As I said before, your kids just want to spend time with you. They don’t necessarily care what it is that you’re doing with them – just that you do it together. Some of my favorite memories from our staycation were practically free – the dance parties, limbo, getting our hair cut with our favorite hairdresser, watching my daughter finally learn to swim! Look up things to do in your area that you wouldn’t normally do. Find some parks or historical monuments and make a day out of it. Do a road trip to local waterfalls, or you-pick farms. We spent the day at a local lake, playing with some of our blended family small group friends. It was relaxing for us and fun for the kids!
5. Vacations can be educational and fun at the same time!
We took a couple of day trips during our staycation. One of them was down to Sullivan’s Island. We spent the morning on the beach, where we learned about sand dollars, blue crabs, horseshoe crabs and boats.
We enjoyed our packed lunch of sandwiches and fresh watermelon before spending the afternoon at the pool, where my daughter finally got the confidence to go down the slide without someone to catch her, learned to swim, and learned to dunk her head under water. She had gotten some swimming instructions earlier in the week from one of our blended family small group moms, and she was able to apply it one her own! Then, we took the kids to Patriots Point where we were able to tour an aircraft carrier, submarine and destroyer.
They really enjoyed learning about these boats. DJ especially likes seeing the kitchens…and this recipe for 10,000 chocolate chip cookies!!
I especially loved watching my daughter read in the back seat while we drove. She is definitely my daughter!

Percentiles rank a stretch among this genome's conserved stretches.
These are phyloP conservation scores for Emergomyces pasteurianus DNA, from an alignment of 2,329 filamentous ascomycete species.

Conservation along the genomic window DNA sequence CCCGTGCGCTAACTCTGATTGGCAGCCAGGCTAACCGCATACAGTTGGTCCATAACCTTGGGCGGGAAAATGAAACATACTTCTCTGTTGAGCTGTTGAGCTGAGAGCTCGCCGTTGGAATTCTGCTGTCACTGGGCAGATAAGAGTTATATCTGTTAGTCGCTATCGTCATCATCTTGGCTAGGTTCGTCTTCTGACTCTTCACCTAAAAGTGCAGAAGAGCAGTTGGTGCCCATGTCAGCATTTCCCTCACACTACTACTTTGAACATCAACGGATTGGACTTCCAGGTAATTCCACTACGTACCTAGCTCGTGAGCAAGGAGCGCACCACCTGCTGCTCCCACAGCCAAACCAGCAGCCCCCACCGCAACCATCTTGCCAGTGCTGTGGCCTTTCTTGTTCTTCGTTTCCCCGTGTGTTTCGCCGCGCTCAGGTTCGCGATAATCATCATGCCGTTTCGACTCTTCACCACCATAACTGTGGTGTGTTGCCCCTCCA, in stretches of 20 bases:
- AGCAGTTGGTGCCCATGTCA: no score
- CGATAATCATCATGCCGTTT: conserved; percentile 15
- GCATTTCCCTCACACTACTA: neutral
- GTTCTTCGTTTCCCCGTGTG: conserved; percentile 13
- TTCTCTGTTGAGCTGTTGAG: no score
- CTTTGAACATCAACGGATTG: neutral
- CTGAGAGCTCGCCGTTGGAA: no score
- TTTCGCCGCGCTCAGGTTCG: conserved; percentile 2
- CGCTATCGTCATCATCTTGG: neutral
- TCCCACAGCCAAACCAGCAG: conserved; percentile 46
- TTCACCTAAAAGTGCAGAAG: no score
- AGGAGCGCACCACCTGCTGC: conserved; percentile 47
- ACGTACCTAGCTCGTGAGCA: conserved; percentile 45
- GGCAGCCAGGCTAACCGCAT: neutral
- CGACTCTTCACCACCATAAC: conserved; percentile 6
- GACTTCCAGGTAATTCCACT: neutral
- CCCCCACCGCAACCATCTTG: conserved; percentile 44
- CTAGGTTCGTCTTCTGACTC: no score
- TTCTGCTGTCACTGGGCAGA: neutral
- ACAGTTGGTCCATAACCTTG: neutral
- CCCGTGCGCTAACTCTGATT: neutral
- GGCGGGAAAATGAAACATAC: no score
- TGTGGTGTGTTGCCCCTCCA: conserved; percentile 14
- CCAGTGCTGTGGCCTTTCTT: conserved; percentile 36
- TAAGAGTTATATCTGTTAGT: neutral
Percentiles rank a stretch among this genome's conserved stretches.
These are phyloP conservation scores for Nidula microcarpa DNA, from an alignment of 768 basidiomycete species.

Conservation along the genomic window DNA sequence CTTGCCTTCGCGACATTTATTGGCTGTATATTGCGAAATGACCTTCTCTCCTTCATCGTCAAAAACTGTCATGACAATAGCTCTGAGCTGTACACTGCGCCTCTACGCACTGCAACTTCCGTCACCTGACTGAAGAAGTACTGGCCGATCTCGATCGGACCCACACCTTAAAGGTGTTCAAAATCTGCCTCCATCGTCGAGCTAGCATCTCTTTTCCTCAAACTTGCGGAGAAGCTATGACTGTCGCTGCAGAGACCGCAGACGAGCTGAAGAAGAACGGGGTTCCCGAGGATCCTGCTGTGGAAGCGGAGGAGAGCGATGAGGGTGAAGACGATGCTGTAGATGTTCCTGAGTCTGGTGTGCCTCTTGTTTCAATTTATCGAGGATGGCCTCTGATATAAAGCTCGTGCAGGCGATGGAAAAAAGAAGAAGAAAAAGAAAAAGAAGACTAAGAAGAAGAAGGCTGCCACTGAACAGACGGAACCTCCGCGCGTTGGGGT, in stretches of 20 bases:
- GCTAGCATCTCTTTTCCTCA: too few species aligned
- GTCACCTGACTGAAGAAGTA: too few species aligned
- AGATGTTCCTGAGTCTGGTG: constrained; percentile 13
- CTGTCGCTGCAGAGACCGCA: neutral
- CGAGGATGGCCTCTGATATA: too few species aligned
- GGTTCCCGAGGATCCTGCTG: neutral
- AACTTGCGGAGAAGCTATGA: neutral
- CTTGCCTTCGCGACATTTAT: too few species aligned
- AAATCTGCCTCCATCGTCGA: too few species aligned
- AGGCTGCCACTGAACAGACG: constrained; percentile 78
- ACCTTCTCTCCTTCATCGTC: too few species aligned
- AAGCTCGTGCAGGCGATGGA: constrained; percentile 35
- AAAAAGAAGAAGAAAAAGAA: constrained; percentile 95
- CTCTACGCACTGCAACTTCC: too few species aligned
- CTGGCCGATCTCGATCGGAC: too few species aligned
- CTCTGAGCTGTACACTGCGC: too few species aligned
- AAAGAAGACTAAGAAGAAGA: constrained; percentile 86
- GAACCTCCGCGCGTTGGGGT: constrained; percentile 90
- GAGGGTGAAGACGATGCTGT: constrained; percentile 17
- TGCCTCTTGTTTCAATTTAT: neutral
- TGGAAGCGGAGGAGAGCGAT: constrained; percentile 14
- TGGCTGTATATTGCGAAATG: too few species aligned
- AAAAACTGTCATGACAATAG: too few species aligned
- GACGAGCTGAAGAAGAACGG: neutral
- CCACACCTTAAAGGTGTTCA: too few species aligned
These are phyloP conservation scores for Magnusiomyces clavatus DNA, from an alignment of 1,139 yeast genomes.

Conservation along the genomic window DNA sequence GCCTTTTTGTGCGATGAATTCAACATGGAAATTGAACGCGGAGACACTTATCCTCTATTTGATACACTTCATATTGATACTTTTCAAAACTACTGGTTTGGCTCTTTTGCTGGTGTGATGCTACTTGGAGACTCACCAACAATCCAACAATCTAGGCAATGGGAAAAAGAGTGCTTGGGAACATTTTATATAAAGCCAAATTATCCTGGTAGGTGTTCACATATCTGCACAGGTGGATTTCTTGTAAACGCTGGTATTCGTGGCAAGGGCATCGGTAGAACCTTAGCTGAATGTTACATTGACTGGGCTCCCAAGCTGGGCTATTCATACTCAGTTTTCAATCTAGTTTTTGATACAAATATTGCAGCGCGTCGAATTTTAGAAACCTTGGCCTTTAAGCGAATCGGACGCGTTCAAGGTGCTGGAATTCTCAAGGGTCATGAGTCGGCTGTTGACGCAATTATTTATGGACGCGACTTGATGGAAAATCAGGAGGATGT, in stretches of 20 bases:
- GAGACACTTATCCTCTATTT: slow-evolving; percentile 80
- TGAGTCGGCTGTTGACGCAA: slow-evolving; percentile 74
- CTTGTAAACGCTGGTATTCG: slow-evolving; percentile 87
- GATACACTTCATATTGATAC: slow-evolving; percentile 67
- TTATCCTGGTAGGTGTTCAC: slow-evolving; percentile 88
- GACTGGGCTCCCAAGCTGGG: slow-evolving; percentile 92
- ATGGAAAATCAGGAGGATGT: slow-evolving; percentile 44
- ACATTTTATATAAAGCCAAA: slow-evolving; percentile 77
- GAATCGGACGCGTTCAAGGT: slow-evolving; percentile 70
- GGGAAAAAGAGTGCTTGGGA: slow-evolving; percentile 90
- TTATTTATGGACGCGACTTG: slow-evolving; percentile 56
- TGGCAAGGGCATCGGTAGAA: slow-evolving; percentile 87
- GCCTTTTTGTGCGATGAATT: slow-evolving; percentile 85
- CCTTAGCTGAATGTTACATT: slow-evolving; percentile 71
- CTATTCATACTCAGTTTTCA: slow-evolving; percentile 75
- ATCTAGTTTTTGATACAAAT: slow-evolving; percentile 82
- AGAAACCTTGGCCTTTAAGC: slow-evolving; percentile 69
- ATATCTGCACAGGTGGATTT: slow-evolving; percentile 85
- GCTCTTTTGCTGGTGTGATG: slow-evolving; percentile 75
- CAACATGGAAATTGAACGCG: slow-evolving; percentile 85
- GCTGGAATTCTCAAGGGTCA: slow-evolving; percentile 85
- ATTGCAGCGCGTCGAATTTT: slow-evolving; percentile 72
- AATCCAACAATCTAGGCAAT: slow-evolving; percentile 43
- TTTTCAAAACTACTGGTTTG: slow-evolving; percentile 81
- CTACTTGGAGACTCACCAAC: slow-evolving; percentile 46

6. Everyone needs a little quiet time.
One thing we’ve implemented for ourselves and are still working to implement fully with the kids is our daily quiet time with God. We started each day of staycation the same way we start every other day – with a cup of coffee and our Bibles. This really helps us start our days out on the right foot.
I followed up my quiet time with a solo run on several mornings. That is my “me” time, which is very important for me. I’m more introverted than my husband and can get overwhelmed with the sheer number of kids in our household. Running allows me to clear my head and focus my thoughts.
There were a couple of days where we all had some siesta time, as we call it. 30 minutes in your bed just chilling. If you sleep, that’s great. If not, that’s ok too, but you better not get up grumpy or you’ll go back. I think this helped to keep the number of real fights to a minimum.
7. Surprises can be fun!
I am not normally a fan of surprises, but for our staycation, we kept the daily activities a surprise for the kids. This helped to prevent disappointment if we had to change plans due to weather, and kept them guessing about what we were going to do next. It was awesome to see their faces when we arrived at the beach – they didn’t figure out where we were until we got to the beach (even though we drove over the intercoastal waterway). They were all so excited when they figured out how to dig up the sand dollars (though they were disappointed that I made them put them back and wouldn’t let them bring any home).
8. Blended Summers do get easier.
To be honest, last summer’s first blended family vacation was difficult. This year, I think we had a better understanding of what to expect and had strategies to deal with the various issues that arose. So if this is your first blended summer, I encourage you to just power through it. You might spend a lot of time on your knees in prayer, and that is OK. Know that you are not alone and that it will get easier with time. This summer gives me hope for our future summers (and other extended visitations).
What lessons have you learned during your blended summers? We’d love to hear from you!